Not content to bomb men, women, and children in their own home regions, Sudanese Russian-built Antonovs recently crossed international borders and dropped bombs in the new nation of South Sudan where many people from the north had fled. On Thursday, November 10, Sudanese bombers attacked South Sudan’s Unity State’s Yida refugee camp, run by the Christian aid organization Samaritan’s Purse. And the day before, the Sudanese had bombed Upper Nile State, also in South Sudan.
At least 20,000 people had sought refuge at Yida, just over the border from Sudan. The refugee camp was hit by four bombs, three of which detonated, causing extensive property damage. Thankfully, no persons were injured. The one bomb that did not detonate could have been the source of greatest tragedy. It landed wedged into the side of one of the huts used as a school building, filled with some 200 children. But the commissioner of Pariang County, Unity State, reported 12 people killed and 20 wounded in the area. The aerial attack on Upper Nile State was reported to have killed 7 people in the area of Guffa. Church sources there said that the bombing was “serious and deliberate.”
With the kind of nerve for which it has long been infamous, the Sudanese regime denied the entire episode. “This information is completely false. We didn’t bomb any camps or any areas inside the borders of South Sudan,” Sudan Armed Forces spokesman Sawarmi Khaled Saad told the AFP news agency. “What is going on in South Sudan belongs to the southerners. We don’t have any links to this,” he declared. The Sudanese Ambassador to the UN, Daffa-Alla Elhag Ali Osman, similarly denied the charges, saying that the reports were “fabrications” and “there was no aerial bombardment.”
Meanwhile, the response of the Obama administration has been more of the same moral equivalency that has enabled Khartoum to continue on toward its final solution, an ethnically-cleansed Arab Islamist state, for years. On November 9, after the aerial attack on Upper Nile State, the State Department issued a statement condemning “in the strongest possible terms the aerial bombardment by the Sudan Armed Forces that occurred near the international border between Sudan and South Sudan.”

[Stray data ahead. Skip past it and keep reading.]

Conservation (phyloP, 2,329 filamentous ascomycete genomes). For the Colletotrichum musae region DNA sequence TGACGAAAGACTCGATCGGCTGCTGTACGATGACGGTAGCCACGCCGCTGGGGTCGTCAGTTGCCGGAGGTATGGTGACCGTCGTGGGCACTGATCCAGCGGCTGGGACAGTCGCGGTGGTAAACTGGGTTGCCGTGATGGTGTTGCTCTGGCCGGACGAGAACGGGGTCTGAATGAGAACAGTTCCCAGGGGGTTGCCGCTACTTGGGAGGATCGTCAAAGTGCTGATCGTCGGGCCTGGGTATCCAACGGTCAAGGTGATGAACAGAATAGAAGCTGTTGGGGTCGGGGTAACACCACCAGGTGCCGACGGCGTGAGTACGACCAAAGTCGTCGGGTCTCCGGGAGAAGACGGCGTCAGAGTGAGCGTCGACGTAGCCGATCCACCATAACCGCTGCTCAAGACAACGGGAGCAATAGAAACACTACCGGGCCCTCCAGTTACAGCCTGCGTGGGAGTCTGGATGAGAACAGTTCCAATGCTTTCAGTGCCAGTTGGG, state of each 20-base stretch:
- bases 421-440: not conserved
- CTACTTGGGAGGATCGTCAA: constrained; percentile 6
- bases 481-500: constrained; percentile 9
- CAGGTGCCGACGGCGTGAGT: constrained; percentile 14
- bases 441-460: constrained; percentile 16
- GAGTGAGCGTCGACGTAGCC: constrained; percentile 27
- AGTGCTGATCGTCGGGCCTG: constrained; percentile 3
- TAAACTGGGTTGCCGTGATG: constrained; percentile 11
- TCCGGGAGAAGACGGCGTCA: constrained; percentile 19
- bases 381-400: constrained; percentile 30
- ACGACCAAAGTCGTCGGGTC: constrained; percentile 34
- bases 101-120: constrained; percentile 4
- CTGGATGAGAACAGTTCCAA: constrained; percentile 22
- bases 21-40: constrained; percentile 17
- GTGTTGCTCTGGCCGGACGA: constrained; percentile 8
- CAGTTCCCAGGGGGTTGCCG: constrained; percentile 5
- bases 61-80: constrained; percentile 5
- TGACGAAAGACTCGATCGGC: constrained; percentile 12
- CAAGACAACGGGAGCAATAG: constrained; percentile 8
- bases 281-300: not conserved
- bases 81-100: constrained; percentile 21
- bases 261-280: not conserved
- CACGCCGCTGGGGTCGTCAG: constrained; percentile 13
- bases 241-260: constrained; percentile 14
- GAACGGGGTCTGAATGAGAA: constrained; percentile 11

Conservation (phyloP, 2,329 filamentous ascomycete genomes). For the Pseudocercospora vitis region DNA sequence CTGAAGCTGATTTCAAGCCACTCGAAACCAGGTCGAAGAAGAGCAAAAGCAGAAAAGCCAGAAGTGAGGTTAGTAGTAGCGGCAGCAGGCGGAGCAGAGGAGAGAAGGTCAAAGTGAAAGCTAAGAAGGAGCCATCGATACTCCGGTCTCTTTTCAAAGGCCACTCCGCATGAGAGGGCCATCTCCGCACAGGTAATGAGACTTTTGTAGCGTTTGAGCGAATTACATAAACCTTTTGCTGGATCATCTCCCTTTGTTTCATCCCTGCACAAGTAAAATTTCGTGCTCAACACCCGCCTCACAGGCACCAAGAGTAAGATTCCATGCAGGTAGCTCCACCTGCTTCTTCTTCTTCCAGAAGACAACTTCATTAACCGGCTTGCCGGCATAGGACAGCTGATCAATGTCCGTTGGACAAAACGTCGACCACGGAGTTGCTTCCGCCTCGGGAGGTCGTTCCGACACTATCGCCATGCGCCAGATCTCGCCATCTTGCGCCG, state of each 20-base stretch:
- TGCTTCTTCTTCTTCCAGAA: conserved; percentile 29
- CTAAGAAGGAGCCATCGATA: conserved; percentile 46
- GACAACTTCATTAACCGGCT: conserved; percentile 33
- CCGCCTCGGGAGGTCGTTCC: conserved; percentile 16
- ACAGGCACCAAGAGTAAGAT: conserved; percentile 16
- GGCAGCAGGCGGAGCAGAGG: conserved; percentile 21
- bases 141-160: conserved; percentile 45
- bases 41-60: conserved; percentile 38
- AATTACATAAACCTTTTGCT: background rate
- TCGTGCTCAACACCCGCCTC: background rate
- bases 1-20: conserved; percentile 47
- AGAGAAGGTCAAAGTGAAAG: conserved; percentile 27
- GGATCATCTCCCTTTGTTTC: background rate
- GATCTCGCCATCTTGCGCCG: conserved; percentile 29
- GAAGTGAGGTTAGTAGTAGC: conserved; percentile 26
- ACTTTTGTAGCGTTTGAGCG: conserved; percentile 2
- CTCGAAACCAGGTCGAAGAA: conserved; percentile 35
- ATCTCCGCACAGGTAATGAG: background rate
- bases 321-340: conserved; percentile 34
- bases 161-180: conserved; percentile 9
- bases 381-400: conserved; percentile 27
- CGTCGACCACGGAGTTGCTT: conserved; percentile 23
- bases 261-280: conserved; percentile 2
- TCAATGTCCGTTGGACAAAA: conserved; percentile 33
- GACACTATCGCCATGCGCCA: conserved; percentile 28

After saying that “indiscriminate aerial bombardment of civilian targets always is unacceptable and unjustified” the State Department states the obvious: “This attack only further emphasizes the need for an immediate halt to indiscriminate bombing of civilian areas by the Sudan Armed Forces…” The statement warns that this also further emphasizes the need for “resolution to the conflict through a resumption of political talks between the Government of Sudan and the Sudan People’s Liberation Movement-Northern Sector.” It concludes by urging “both sides to fully commit” to African Union talks “facilitated by Thabo Mbeki.”
Apart from the doubt that many Sudanese have expressed concerning the former president of South Africa’s neutrality (since he himself owns a business in Khartoum), the idea proposed by the State Department that there can be a political solution to the conflict is absurd when the conflict is jihad. The oft-stated goal of Khartoum’s jihad is a pure Arab Islamist state. The majority of the Sudanese people do not want this Islamic utopia. They want freedom, democracy, and separation of church/mosque and state, and they have fought harder and sacrificed more for more years for it than any denizen of “Arab Spring.”
“We know very well the plans of the Khartoum regime, which is working on a strategy of demographic change and replacement of indigenous people with foreigners from Somalia and Niger,” said SPLM/N spokesman Arno Ngutulu in a November 11 press release. “We are more determined than ever to continue the struggle until the toppling of the regime and eliminate it from the roots completely,” the statement concluded. In this recurring nightmare in which those who want freedom and democracy in Sudan have to struggle against not only the Islamist regime in Khartoum, but must fight an uphill battle with the United Nations and even with the U.S. government, that “toppling” will not come easy.
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